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Long COVID symptoms: What we know—and don’t know—about the mysterious illness that could affect up to 80% of COVID survivors

0 2 years ago

Exactly what it is, when it appears, how long it lingers, how many patients it affects (from 10% to 80% of COVID survivors, depending on the study), and what just causes it—beyond the seemingly obvious—are debated, with new hypotheses floated daily.

As research into the vexing new disease expands, it seems that almost anything and everything could be a symptom—from ear numbness, a sensation of “brain on fire,” and erectile dysfunction to irregular menstrual periods, constipation, and peeling skin.

For those investigating the mysterious malady, that’s a real problem.

Recently scientists have attempted to categorize Long COVID patients into subgroups, hypothesizing that the condition that could affect up to 23 million Americans, according to federal officials, isn’t one thing, but many.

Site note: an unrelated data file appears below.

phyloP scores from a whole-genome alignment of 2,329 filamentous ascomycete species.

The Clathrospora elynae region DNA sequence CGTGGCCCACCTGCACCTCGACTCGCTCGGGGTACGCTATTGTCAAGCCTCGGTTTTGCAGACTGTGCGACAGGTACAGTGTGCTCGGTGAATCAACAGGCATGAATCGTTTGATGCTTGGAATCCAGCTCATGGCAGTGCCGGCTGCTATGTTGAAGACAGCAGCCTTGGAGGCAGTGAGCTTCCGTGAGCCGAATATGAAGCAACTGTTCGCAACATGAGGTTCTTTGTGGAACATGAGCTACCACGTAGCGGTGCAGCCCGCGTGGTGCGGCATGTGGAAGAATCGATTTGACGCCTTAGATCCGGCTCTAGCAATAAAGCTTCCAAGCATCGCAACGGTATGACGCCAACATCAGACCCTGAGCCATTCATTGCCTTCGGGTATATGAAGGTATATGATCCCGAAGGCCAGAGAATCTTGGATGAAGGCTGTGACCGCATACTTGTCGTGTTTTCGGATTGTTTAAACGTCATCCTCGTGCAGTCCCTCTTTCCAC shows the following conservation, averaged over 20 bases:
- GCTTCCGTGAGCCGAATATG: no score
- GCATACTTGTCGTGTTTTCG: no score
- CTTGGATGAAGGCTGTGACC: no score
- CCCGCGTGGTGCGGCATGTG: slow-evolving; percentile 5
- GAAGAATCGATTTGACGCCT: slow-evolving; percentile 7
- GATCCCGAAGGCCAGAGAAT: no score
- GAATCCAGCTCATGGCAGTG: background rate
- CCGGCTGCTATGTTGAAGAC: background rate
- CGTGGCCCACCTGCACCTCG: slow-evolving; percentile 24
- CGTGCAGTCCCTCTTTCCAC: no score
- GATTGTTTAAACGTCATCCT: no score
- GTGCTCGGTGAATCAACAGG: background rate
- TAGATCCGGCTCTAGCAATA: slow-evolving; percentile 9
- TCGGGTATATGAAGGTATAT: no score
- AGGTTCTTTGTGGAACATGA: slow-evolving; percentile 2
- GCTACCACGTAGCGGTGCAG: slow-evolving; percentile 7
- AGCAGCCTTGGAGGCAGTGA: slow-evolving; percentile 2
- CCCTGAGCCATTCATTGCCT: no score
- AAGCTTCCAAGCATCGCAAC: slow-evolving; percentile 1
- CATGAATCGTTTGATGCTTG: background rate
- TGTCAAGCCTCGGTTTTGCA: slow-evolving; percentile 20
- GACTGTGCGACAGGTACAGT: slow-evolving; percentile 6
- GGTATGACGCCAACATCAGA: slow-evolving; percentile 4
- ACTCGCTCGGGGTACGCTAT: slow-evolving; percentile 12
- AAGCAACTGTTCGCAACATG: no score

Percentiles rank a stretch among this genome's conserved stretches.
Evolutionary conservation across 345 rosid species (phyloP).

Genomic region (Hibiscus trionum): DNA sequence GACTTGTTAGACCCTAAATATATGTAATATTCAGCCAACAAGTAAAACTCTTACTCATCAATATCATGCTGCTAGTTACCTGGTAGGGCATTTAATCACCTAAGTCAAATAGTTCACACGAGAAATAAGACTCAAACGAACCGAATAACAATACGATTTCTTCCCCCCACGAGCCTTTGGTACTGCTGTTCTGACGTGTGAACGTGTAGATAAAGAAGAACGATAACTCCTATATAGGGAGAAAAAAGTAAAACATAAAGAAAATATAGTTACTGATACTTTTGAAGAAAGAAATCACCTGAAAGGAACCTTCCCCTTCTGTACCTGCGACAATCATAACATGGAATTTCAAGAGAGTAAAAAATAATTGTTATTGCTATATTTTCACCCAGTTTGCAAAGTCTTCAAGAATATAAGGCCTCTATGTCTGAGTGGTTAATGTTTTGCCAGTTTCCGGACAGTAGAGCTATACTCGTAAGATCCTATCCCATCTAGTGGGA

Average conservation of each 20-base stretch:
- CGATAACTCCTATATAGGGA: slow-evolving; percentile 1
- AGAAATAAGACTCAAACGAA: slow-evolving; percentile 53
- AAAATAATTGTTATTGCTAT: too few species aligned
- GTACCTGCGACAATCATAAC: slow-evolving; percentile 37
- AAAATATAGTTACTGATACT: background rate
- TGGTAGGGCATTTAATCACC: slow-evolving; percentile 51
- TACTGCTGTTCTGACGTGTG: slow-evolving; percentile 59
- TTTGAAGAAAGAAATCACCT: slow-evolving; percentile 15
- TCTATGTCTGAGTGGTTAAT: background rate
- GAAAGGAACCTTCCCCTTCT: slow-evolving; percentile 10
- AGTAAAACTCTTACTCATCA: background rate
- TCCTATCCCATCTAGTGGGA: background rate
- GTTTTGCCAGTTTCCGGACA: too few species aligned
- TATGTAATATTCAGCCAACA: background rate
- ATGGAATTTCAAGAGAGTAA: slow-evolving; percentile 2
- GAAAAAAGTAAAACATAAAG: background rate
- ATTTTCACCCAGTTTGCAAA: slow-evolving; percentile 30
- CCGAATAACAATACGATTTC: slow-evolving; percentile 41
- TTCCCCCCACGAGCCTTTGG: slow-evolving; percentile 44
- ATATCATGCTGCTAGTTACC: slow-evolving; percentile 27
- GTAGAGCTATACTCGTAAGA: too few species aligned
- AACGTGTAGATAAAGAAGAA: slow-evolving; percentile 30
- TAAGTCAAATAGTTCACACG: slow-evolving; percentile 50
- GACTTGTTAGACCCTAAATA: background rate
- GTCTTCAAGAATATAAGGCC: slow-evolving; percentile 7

A picture is beginning to emerge of “groups of symptoms that have yet to be characterized well enough to call one or several diseases,” Justin Reese, a computational biologist with Berkeley Lab—a multi-science lab supported by the U.S. Department of Energy—told Fortune this week via email.

A study released last month used artificial intelligence to classify tens of thousands of U.S. “long haul” patients using their electronic health records. The main symptom sets his study found include patients who primarily suffer from:

  • Blood and circulatory system issues like heart failure, arrhythmias, and chest pain.
  • Respiratory system issues like throat and chest pain, upper respiratory infections, asthma, and lower respiratory disease.
  • Musculoskeletal and nervous system issues like connective tissue disorders, osteoarthritis, and musculoskeletal pain.
  • Digestive system issues like abdominal and pelvic pain, nausea, vomiting, and disorders of the urinary system.

But theories abound. Dr. Alexandra Brugler Yonts, an infectious disease specialist at Children’s National Hospital in Washington, D.C., recently shared her list of possible buckets with Fortune. They include patients who:


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